Soon, we learned that "the collector" is not nameless. He's a teacher and athletic trainer named Dino who collects samples part time and has hundreds of times since 2005. He issued a very logical, straight-forward, specific, detailed statement refuting the claims of the coward. He laid out step by step how he followed protocols set forth by his employer, how he has followed the same protocol in the past, and how he has collected many samples in the past, and has never had the integrity of his work questioned in the past. The reason his statement is much more digestable than Braun's is that he described his side of things. He did not attack his accuser, Dino simply defended himself. On ESPN Radio's Mike and Mike in the Morning, Herm Edwards put it into perspective. Edwards told the story about how his father told him that he wasn't going to leave Herm with a lot of money, but he was going to leave Herm a clean last name, and challenged Herm to "not screw it up." Isn't that what all dads want for their kids? That is what I feel Dino was doing. He was simply defending his own honor. He was forced to do so because of the unnecessary attacks from a guy who is not innocent in many people's eyes. Just because an independent mediator felt the protocol set forth was not flawless, does not explain how absurd levels of testosterone were found in Braun's sample. If Braun found it necessary to issue a statement, why not just say very simply, "I am excited and relieved, but not shocked at the judge's decision. Now I can focus on spring training and put this behind me." Boom! Done! Everyone is happy, no one is skeptical, and Mike and Mike (and Herm) are not talking about it a week later.
Instead, we as baseball fans are in an incredibly awkward position between choosing to believe this kid who could carry baseball for years to come, or a guy named Dino who has an argument that makes much more sense. We must decide whether Braun winning his appeal on a technicality clears the way for voting for him on an all star ballot, or if he is a scoundrel not worthy of a fan's consideration. We must decide if we can root for a young superstar, or boo a coward willing to throw a loyal part time collector directly under the bus.
For my part, I can foresee no possible way to root for Braun. If my Rangers were to trade for him, win the Series, and he were named WS MVP, I don't see myself being happy for him. I know that when the Brewers play on Fox Saturday Baseball, the cameras will scan the crowds and show all the kids wearing their Braun tshirts and Joe Buck will talk about how beloved he his by those fans. I don't know that I'll be able to stomach that.
Let me be clear. Yes, his reputation has been harmed by the positive test. However, the positive test is not why I feel the way I do. You test positive, serve your suspension, come back and play. That, according to the CBA, is paying your price. My issue is this multi-millionaire kid, who has probably never faced personal hardship, launching an all out attack on a guy with multiple jobs, who takes his son to help with his part-time job (more than likely so that his son can rub elbows with pro ball players), and who did exactly what his employer instructed him to do.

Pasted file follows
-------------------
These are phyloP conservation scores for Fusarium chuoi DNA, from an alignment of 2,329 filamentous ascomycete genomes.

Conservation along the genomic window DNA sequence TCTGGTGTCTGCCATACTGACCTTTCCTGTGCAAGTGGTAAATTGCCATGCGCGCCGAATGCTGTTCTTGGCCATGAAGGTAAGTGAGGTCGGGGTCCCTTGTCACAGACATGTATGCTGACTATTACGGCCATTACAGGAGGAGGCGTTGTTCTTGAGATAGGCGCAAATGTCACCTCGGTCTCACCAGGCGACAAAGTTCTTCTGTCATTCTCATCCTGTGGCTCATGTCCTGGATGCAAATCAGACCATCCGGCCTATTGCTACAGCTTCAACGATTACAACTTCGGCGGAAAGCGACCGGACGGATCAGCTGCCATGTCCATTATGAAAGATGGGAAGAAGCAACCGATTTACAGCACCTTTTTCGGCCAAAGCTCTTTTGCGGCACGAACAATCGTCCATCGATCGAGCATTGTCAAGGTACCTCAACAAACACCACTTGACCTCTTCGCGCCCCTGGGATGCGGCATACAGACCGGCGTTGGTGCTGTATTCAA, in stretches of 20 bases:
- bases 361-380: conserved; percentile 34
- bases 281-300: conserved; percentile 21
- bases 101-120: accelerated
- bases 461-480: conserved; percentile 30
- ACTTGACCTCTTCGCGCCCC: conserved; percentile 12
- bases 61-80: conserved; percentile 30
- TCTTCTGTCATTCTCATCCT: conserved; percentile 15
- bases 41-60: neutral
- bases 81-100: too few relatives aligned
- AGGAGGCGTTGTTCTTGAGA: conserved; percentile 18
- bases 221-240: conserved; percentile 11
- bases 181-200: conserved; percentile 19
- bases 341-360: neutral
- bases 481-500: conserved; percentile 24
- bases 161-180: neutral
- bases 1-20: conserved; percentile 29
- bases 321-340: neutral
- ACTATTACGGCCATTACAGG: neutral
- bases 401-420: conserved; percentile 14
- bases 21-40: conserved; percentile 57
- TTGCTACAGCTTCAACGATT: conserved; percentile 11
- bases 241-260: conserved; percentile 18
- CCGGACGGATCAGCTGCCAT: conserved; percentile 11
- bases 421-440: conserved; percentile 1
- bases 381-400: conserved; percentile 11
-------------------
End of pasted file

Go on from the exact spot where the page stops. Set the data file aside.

This guy Braun, won his legal battle. He beat the rap. He gets to play on opening day. But, in the opinion of this baseball fan, Ryan Braun is a coward that deserves to be booed, ridiculed and scorned. He has made enough money to be set for life, so I don't feel bad for saying this. I wish that this kid never remembers how to hit a curveball, judge a fly ball or any of the other fundamentals required of an MLB player. I hope that somewhere down the line, he feels the same ridicule that he attempted to push onto a guy named Dino. I don't want him to suffer a career ending injury. That would be too easy. I want to see his career end slowly and awkwardly like Chuck Knoblauch. I'm not hate-filled, just fed up with professional athletes forgetting why owners can pay salaries. Why they have incredible stadiums with retractable roofs. Its because fans pay good money to see a quality, wholesome product, presented by people we love, creating memories that we will have forever.
Thank you Dino Laurenzis Jr., for doing you job, thank you MLB, for doing your best to keep the sport clean, thank you sports news broadcasters, reporters and writers for keeping us informed. But mostly, thank you to the Michael Youngs, Albert Pujols's, Lance Berkmans and hundreds, no thousands of pro ballplayers from the rookie leagues on up who treat the game with the respect it deserves; to the Joe Maddons, Derek Hollands and others who bring spice an color to the game. To the Brauns, ARods, Lackeys, Mannys and Wettelands (personal history there) in the game, if you just imagined yourself in the shoes of those who work for you and pay for you, your entire outlook may just change.